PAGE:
Flagstaff planetary scientist Christopher Edwards has detected water all over the moon, which could mean new possibilities for space travel using the moon as a basecamp.
Edwards, a professor at Northern Arizona University, says the water could be used to make rocket fuel, air to breathe and water to drink.
“The exact context of this water is not super clear. It might be absorbed onto little grains, so little water molecules sticking on the outside of these regolith grains, so the soil grains on the moon. Or it could be a part of the mineral structure that’s there as well. It’s actually kind of hard to tell and it depends a lot on the specific spectral properties that we observe from the spacecraft data,” he says.
Edwards used information from two lunar missions to study topography, temperature and light wavelengths. Although he doesn’t believe there’s a lot of water, the discovery does offer new promise for human exploration.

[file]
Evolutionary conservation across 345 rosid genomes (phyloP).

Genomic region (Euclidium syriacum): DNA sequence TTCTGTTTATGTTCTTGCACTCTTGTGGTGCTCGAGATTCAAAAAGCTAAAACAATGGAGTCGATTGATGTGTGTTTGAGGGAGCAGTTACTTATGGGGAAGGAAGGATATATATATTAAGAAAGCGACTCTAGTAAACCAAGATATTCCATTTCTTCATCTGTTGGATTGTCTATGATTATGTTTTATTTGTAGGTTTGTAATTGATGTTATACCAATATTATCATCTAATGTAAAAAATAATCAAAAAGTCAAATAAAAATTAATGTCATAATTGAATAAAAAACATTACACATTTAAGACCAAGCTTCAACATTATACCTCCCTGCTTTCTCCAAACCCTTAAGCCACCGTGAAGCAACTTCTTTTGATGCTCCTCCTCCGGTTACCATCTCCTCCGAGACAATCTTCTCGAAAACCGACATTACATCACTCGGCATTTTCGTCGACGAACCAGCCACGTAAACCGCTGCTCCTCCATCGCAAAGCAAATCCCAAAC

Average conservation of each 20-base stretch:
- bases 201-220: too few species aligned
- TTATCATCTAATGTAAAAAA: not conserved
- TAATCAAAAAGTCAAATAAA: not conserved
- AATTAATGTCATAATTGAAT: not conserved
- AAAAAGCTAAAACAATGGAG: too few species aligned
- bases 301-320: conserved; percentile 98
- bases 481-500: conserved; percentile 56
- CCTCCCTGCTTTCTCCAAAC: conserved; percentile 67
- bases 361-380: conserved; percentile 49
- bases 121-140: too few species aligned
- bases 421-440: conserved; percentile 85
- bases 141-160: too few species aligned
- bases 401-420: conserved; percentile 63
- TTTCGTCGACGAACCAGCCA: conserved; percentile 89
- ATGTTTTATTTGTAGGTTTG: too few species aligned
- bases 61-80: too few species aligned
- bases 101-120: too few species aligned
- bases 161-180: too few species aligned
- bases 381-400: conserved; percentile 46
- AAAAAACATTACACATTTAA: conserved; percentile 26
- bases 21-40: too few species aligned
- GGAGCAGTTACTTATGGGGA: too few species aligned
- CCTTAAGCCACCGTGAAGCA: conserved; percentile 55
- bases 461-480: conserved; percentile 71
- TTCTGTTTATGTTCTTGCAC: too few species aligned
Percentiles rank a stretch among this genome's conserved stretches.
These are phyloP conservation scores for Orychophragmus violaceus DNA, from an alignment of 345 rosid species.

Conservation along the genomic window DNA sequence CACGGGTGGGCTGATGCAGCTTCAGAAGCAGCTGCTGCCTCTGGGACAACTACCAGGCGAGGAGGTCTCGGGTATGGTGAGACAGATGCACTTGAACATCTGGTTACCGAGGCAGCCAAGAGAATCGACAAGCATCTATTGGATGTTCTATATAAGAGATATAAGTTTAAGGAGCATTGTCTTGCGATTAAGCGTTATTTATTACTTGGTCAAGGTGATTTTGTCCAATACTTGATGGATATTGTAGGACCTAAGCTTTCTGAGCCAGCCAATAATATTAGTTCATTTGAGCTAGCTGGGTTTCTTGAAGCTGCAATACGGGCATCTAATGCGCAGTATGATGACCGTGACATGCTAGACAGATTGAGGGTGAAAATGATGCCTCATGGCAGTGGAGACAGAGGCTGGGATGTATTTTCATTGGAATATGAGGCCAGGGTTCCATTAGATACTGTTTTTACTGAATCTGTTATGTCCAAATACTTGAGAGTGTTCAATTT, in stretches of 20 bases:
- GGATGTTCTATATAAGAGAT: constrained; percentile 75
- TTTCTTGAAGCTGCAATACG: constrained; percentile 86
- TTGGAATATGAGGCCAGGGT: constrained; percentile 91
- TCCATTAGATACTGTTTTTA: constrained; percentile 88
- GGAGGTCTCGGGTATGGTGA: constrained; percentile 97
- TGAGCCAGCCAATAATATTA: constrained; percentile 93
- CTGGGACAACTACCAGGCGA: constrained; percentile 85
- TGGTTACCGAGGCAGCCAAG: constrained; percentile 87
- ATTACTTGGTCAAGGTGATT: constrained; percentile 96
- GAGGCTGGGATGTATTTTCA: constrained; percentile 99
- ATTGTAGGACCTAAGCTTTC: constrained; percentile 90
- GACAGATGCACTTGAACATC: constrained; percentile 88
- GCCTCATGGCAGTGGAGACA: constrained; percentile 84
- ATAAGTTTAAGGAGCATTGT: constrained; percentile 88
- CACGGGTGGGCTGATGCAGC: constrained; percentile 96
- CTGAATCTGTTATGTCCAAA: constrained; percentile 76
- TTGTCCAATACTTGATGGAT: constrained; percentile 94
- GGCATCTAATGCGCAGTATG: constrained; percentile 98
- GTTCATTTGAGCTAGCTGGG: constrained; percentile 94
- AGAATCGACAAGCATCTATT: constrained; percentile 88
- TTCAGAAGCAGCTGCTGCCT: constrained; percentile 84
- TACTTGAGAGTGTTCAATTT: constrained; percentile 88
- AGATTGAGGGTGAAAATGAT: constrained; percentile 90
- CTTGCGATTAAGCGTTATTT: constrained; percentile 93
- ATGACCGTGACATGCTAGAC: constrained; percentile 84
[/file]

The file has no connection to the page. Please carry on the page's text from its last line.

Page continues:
“One of the things NASA’s always thinking about is called In-Situ Resource Utilization. So what does that mean? Well, that’s really the idea that we could send something to the moon that would help us use the materials on the moon to further our space flight agenda. And if you could, for example, get something to the moon and then use the moon to generate your fuels—so the resources on the moon to generate fuel, which might be hydrogen or oxygen, for example, things that make up water, you could then have a much lower gravity, much lower escape velocity needed to get out of the Earth-Moon system, and so you could make it to other planetary bodies more easily. Or, humans need oxygen and water to breathe and drink, and so if we were ever to establish a moon base, or something like that, you could use these materials that are there already rather than having to ship a whole bunch of water and oxygen to the moon,” he says.
The next step, Edwards says, is to study different types of terrain, like the plains and highlands, to see if some places on the moon have more water than others.